Nowadays, public service agencies are competing for the best talent, just like any other organisation. If they can’t offer an experience – from hire to retire – that matches the digital experiences people receive in other areas of their lives, they’ll lose out. That’s not all. To deliver a high-quality citizen experience, public service employees have to be engaged. If people aren’t happy in their work, it shows. Employees need to be engaged and productive from day one, supported by consistent processes and tools, as well as the required training to get up to speed fast.

There’s growing demand for solutions that can make all this happen. The good news? These solutions are here today and can be installed rapidly (within a few weeks), without the need for any resource-intensive implementation programmes. And they’re getting results. One example is the QLD Public Service Commission (PSC) COVID-19 means all governments are being pushed to deliver more and better front-line services to their communities. PSC understood that a superior employee experience meant better services for the people of Queensland, especially during fast change, so needed to uncover critical insights to support this journey.

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End-to-end insight

PSC designed and delivered a comprehensive survey for its 180,000 public sectors employees – using Qualtrics’ platform – which preserved anonymity of respondents, encouraging full and frank disclosure – and analytical tools to gain a better picture into what their employees were feeling.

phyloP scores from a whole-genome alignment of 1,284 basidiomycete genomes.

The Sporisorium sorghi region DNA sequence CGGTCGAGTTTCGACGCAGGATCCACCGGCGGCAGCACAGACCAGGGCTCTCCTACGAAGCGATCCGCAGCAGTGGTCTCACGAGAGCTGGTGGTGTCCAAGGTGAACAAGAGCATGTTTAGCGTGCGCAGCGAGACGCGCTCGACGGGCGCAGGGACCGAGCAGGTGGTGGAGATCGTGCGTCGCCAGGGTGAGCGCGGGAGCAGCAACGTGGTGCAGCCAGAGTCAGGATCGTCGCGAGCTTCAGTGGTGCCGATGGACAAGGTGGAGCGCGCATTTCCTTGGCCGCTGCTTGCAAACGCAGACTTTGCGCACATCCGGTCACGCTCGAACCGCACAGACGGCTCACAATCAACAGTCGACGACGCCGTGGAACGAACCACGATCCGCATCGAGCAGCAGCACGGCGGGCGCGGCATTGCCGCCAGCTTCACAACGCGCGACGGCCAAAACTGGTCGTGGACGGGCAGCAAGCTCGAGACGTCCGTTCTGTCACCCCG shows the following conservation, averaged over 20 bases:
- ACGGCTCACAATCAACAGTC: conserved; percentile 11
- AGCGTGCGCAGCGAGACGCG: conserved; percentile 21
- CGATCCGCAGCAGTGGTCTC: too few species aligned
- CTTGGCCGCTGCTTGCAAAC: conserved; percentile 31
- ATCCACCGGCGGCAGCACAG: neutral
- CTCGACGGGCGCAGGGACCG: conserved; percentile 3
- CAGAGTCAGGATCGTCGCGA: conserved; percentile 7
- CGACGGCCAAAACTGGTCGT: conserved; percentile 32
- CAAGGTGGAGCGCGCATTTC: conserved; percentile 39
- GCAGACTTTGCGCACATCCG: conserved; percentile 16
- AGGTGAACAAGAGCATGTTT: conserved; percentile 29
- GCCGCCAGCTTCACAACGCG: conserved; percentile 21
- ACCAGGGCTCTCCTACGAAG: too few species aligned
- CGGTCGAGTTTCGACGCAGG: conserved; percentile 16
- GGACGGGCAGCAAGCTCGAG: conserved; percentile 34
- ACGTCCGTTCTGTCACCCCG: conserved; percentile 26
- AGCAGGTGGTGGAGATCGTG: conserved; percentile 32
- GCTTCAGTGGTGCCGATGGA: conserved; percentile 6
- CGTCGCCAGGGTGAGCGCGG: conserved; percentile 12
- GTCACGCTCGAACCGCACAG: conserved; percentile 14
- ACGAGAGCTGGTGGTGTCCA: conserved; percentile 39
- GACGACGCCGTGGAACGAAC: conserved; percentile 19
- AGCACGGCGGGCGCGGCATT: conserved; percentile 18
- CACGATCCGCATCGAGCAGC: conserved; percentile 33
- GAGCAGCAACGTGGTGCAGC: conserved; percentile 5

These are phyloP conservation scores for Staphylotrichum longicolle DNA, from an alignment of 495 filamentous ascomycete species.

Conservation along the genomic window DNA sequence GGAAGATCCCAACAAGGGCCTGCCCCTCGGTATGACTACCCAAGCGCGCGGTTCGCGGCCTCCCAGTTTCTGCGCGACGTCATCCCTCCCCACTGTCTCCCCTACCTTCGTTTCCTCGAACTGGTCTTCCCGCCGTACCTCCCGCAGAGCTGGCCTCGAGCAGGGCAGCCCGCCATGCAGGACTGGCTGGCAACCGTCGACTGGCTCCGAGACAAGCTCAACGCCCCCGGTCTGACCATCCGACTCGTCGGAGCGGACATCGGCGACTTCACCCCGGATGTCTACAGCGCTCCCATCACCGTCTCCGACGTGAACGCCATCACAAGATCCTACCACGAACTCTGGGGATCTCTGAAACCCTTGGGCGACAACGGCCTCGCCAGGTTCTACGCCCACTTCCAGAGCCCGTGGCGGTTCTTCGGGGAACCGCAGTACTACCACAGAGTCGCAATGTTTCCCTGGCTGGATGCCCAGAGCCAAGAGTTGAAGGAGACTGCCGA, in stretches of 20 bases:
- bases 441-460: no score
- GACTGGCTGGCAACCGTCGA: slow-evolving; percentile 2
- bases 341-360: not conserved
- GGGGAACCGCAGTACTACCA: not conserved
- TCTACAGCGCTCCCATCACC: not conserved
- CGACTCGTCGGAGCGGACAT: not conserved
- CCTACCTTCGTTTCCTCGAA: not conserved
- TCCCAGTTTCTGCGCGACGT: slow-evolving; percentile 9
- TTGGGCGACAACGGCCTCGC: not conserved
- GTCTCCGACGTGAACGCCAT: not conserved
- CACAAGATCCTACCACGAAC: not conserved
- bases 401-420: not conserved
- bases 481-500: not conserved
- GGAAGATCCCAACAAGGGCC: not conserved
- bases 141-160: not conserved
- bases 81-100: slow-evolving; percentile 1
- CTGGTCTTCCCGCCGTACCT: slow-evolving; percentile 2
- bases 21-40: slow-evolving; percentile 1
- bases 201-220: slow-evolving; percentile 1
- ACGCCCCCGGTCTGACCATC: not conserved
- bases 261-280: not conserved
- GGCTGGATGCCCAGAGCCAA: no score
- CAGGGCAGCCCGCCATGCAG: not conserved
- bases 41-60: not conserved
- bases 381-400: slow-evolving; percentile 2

The surveys asked employees to provide opinion on factors including organisational leadership, innovation, empowerment, learning & development and workload & health. The rich insights provided agencies with the intel on where there is room for improvement, allowing PSC to develop the strategies and tools that enable agencies to facilitate conversations with their employees and identify opportunities to drive positive workplace improvements.

Using the survey data, the PSC can quickly develop its own data visualisations to address specific requirements. This allows the PSC to deliver tailored programs, aligning results with strategic frameworks, whole-of-government initiatives and their leadership competencies.

Individual departments and agencies are now empowered to run their own highly targeted surveys or employee pulse checks. Queensland Fire and Emergency Services has already used the platform to run a volunteer survey, gaining previously unavailable insights and identifying opportunities for improvement.

The message is clear: at a time of great change and strain, focusing on the progression from HCM to HXM is key. The PCS is just one example that demonstrates the importance of gaining data and insights to help make informed decisions.  To find out how we can help you do the same, please get in touch.

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Lisa Peters

Managing Director – Accenture Health and Public Service, Australia and New Zealand


Chris Peck

Executive General Manager – Public Services, SAP Australia